Greek and Turkish-Cypriots held separate ceremonies on different sides of a barricaded cease fire line in Nicosia on Sunday (20 July) to mark the anniversary of Turkey's invasion of Cyprus.
GV Demonstrators with banners.
SV Makarios arriving and being greeted.
SV Makarios addressing crowd from dais. (2 shots)
SV PAN OVER Demonstrators. (2 shots)
SV Turkish mainlanders getting off aircraft and welcomed. (2 shots)
SV PAN Wreath being laid at Ataturk monument. (2 shots)
SV Turkish troops on parade down street. (3 shots)
CU & SV Turkish Cypriot leader Denktash talking with Turkish Minister and others. (2 shots)
SV Turkish flag raised up flag pole ZOOM OUT TO GV people saluting flag. (2 shots)
Initials VS 2.09
Script is copyright Reuters Limited. All rights reserved
Background: Greek and Turkish-Cypriots held separate ceremonies on different sides of a barricaded cease fire line in Nicosia on Sunday (20 July) to mark the anniversary of Turkey's invasion of Cyprus.
The Greek-Cypriots held a mass rally in Nicosia's central square at the end of an international solidarity week to mark the invasion.
President Makarios addressed the crowd and pledged to wage a relentless struggle until the east Mediterranean island was united and free again.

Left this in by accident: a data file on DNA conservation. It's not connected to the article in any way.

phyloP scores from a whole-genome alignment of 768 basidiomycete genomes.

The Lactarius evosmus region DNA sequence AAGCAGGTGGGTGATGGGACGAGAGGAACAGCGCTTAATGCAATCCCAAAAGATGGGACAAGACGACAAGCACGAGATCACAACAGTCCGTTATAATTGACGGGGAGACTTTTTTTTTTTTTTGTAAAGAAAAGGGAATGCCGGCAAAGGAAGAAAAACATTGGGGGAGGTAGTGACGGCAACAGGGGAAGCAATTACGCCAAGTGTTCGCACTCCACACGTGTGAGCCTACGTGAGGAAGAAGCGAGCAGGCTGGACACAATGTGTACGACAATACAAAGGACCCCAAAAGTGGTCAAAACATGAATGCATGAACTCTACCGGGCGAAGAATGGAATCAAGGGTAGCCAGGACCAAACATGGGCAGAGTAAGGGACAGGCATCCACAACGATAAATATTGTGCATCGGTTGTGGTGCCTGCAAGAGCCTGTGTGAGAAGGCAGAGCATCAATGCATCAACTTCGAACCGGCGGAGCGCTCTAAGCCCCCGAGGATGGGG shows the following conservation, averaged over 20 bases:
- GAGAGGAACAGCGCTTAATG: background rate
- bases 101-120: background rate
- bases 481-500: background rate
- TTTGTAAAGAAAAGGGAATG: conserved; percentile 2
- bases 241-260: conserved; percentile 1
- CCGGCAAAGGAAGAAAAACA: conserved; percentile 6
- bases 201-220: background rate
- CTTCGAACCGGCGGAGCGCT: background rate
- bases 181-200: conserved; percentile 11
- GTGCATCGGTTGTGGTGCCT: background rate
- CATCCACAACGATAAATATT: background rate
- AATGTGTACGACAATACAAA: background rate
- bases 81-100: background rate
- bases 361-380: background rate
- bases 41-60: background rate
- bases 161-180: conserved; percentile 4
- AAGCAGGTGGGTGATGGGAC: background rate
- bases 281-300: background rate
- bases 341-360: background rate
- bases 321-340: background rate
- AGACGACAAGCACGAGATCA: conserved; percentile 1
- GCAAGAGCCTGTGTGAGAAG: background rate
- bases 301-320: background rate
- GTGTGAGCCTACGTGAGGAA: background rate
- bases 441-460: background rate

Archbishop Makarios said Turkey had deceived the world as to the true objective of the invasion and was fostering the illusion that the key to the Cyprus problem lay in the constitutional structure of the state.
"But the substance of the problem is the Turkish aggression, the seizure and continuing occupation of 40 per cent of the territory of Cyprus, the displacement and transformation of 200,000 Greek-Cypriots into refugees, the appropriation of their property, brutalities and other similar acts. Turkey probably aims at the occupation of the whole of Cyprus."
At the same time, half a mile away from the scene of the Archbishop's fiery speech -- across the sandbagged, so-called "green line" dividing the city -- Turkish-Cypriots heard a reaffirmation that the invasion had been aimed solely at protecting the Turkish-Cypriot minority after a coup against President Makarios by the Greek-officered National Guard.
Mr. Rauf Denktash, the Turkish-Cypriot leader, said his side had extended the hand of friendship to the Greek-Cypriots with proposals for a joint transitional government. After the rejection of the proposals, he said, the Turkish-Cypriots had every right to take all the necessary measures to strength their own separate state in the Turkish-held northern part of the island.